Well, the L1 data is mostly sound.
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September 11, 2011, 09:38:43 AM
 #47


By publicly announcing your intentions with 'oh no, other people are going to beat me to the bargains' I can't help but feel you've already got quite a large number of bitcoins, or have recently purchased some and are looking to pump the price higher.

Nah, I own some bitcoins but I use them more as a long term hedging strategy against the hypothetical scenario where BTCs become a much more useful currency than they're now. In that case they would be much more valuable too. I'm not betting all my savings on that.

But that hypothetical scenario is becoming more and more likely as time passes and no fundamental technical problems are found within the bitcoin network. I'm pretty much only waiting for the scalability enhancements to be implemented, I think the scalability issues are the only hard limits on the usefulness of bitcoin at the moment.

And I am not going to invest huge amounts of money into bitcoin anyway. If it drops lower than I've expected, I'll buy more of it.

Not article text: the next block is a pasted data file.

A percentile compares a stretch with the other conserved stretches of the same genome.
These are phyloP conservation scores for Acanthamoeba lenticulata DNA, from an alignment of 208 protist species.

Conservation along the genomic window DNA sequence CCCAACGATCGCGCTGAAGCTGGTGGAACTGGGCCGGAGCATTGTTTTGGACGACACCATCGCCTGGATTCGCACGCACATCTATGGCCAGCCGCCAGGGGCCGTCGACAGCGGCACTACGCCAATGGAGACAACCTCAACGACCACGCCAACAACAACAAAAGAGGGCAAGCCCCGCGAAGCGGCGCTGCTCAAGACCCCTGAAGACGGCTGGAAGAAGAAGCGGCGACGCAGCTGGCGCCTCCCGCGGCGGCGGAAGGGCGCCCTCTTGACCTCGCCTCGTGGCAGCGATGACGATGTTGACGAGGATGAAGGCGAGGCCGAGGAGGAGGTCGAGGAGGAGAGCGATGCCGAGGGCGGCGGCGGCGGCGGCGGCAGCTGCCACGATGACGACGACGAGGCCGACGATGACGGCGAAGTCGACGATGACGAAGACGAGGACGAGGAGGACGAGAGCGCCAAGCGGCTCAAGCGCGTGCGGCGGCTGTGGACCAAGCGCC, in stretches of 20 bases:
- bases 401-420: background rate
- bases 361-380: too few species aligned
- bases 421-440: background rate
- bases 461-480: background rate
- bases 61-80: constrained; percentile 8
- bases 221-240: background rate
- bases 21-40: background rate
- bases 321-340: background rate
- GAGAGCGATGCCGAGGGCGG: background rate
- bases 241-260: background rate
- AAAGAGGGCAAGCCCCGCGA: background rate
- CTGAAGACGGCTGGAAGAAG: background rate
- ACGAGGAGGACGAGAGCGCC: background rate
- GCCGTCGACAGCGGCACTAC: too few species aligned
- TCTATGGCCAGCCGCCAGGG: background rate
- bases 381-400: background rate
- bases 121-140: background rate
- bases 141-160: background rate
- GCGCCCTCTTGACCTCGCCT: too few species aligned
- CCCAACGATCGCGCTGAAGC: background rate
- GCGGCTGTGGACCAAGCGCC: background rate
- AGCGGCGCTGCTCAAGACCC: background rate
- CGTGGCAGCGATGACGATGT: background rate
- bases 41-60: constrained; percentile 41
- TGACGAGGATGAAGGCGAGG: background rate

I just stated my speculative opinion about what I think of current prices.

Jeez...I had to double-check that I did not write the above prose.

I had some 'absurd low' bids in that got taken out.  Put in a few more (and the number of BTC that I pick up if those get snagged is higher due to the much lower price.)

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September 11, 2011, 11:07:00 AM
 #48

I'd change the topic to "If you're not in, get in."

It's fairly evident to me that the bubble has deflated. I'm expecting that next week we'll finally see a change in the trends and there will actually be at least one rally of decent volume. With the current size of the Bitcoin economy, which is 7 times larger than at the beginning of 2011, I consider any price lower than $5 a low one because the Bitcoin economy at this stage should be able to fundamentally have a price of $5 at least.